We need to be careful with where we start the integral here, because if we start it at zero, the integral will diverge. Notice there is no box in the first position anymore. We just have to switch our sum bounds and everything should work out. Since we’ve moved all the rectangles one unit to the left, also note that we can move the interval of our integration one unit to the left (but still starting at \(1\) since w’ere excluding the first box for now), so instead of integrating from \(1\) to \(n+1\), we’re just integrating from \(1\) to \(n\). Based on this information we can make the following statement: \[\sum_{n=2}^{N} \le \int_{1}^{N} \frac{1}{x^2} dx\] Notice that we started the sum at \(n=2\) to account for the missing first box. We can account for this by just adding the first term, \(a_1\), to each side: \[a_1+\sum_{n=2}^{N} \le a_1 + \int_{1}^{N} \frac{1}{x^2} dx\] \[\implies \sum_{n=1}^{N} \le a_1 + \int_{1}^{N} \frac{1}{x^2} dx\] Now we can combine both results into a single compound inequality: \[\int_{1}^{N+1}\frac{1}{x^2} dx \le \sum_{n=1}^{N} \le a_1 + \int_{1}^{N}\frac{1}{x^2} dx\] From this statement we can clearly see that if the integral on the left diverges, than the sum must too, and if the integral on the right converges, then the sum will as well based on some inequality logic. Since the convergence/divergence of the two integrals should be functionally equivilent, we can make the statement above for the definition of the integral test.

Note that this isn’t really a proof of the integral test in the general case since we’re looking specifically at the case where \(a_n=\frac{1}{n^2}\), but with some slight modifications to abstract away that detail, this should constitute a decent proof of the idea.

P-Series, or series of the form \(\sum_{n=N}^{\infty} \frac{1}{x^p}\) are somewhat common and can be shown to converge for all values of \(p > 1\) using the integral test. Using the definition of the integral test, we need to show that the following integral converges when \(p > 1\): \[\int_{N}^{\infty}\frac{1}{x^p}dx\] The integrand can also just be expressed as \(x^{-p}\), and we can take the indefinite integral of this: \[\int x^{-p}=\frac{x^{1-p}}{1-p}\] Then, we can take the definite integral as listed above: \[\int_{N}^{\infty}\frac{1}{x^p}dx = \lim_{x \to \infty} \frac{x^{1-p}}{1-p} - \frac{N^{1-p}}{1-p}\] Assuming that \(p > 1\), the limit on the left goes to \(0\), so we’re just left with the following: \[-\frac{N^{1-p}}{1-p}\] This will end up being a finite, positive value, given the constraints that we have, so we have essentially proven that p-series for \(p>1\) will converge using the integral test.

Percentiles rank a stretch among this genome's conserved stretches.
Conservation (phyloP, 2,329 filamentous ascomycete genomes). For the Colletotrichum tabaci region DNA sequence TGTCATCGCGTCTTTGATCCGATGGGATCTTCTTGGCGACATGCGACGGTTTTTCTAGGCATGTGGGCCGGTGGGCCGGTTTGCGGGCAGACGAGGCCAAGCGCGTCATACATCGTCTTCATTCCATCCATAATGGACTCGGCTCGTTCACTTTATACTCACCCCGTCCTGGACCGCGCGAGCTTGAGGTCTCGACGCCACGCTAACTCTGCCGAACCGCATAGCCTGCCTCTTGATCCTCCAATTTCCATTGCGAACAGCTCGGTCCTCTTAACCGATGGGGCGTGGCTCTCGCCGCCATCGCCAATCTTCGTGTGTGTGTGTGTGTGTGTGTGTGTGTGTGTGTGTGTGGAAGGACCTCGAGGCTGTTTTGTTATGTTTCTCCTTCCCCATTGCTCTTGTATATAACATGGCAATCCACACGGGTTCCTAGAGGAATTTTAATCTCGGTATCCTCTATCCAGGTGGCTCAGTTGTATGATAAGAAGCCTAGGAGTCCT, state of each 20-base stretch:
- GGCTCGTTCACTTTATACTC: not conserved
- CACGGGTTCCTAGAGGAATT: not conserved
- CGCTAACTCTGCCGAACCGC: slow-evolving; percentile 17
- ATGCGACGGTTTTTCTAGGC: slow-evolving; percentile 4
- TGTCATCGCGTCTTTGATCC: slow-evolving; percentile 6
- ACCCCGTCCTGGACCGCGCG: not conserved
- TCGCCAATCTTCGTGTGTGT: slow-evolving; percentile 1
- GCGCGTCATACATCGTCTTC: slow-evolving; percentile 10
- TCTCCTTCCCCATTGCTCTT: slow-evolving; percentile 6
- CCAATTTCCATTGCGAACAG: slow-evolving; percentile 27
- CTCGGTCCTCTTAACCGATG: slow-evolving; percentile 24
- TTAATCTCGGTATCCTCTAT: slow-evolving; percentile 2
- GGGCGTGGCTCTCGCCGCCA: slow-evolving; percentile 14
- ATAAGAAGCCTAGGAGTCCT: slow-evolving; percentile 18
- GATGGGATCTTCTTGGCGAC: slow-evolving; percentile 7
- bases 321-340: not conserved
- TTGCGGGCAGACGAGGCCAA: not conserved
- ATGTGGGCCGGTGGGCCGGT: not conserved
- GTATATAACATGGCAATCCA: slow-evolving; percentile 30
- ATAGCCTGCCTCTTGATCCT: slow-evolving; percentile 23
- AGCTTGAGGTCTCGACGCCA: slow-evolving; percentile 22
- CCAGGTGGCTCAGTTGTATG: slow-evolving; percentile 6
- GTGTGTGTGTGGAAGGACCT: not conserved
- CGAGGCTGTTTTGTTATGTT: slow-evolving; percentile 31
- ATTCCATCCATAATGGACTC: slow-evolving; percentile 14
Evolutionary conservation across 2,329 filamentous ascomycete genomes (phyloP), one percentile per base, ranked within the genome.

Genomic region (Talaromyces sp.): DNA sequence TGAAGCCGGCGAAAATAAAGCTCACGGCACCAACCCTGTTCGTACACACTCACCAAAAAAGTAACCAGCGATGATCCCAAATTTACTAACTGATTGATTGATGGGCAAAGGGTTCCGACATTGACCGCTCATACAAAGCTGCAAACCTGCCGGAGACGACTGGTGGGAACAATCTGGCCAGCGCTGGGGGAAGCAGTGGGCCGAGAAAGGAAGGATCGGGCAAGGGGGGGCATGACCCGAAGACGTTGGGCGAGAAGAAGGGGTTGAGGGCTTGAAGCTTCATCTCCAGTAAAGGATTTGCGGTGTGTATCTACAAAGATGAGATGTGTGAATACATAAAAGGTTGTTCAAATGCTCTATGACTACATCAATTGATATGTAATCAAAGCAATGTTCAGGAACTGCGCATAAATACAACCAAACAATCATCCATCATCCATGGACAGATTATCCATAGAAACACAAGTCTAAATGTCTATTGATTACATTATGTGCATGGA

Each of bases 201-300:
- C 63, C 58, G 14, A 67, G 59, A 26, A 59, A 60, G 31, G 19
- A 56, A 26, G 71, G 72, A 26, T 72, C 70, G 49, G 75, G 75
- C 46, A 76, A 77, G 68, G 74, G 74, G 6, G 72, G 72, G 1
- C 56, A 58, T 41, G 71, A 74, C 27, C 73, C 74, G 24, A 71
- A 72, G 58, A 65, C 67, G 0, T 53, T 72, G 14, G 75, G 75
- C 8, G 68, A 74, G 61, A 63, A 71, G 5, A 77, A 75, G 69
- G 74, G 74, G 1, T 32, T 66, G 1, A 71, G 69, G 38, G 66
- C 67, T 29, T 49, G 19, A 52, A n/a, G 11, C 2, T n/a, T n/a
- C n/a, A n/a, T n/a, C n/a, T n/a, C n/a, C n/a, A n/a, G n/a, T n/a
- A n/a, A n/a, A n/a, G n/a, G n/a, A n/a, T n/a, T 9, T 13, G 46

Knowing the bounds on the remainder of a series (the difference between the partial sum and the actual value of the series) can be quite useful. It also allows for the establishment of error bounds. If we can perform the integral test on a series, we can also use some results that follow from the integral test to calculate bounds on the remainder.

To illustrate this, I’ll be using the same problem from the original motivating example, particularly the following sum: \[\sum_{n=1}^{N}\frac{1}{x^2}\] Let’s suppose that we’re trying to bound the remainder for the partial sum containing the first two terms, or \(s_2\). We can use the same procedure as before to get some interesting results, starting off by looking at the terms after \(n=2\) with the height of the rectangle being the value of the function at its left side. We’ll be looking specifically at the rectangles after \(n=2\), because the sum of all the areas of all the rectangles after the first two constitute the remainder that we’re trying to study.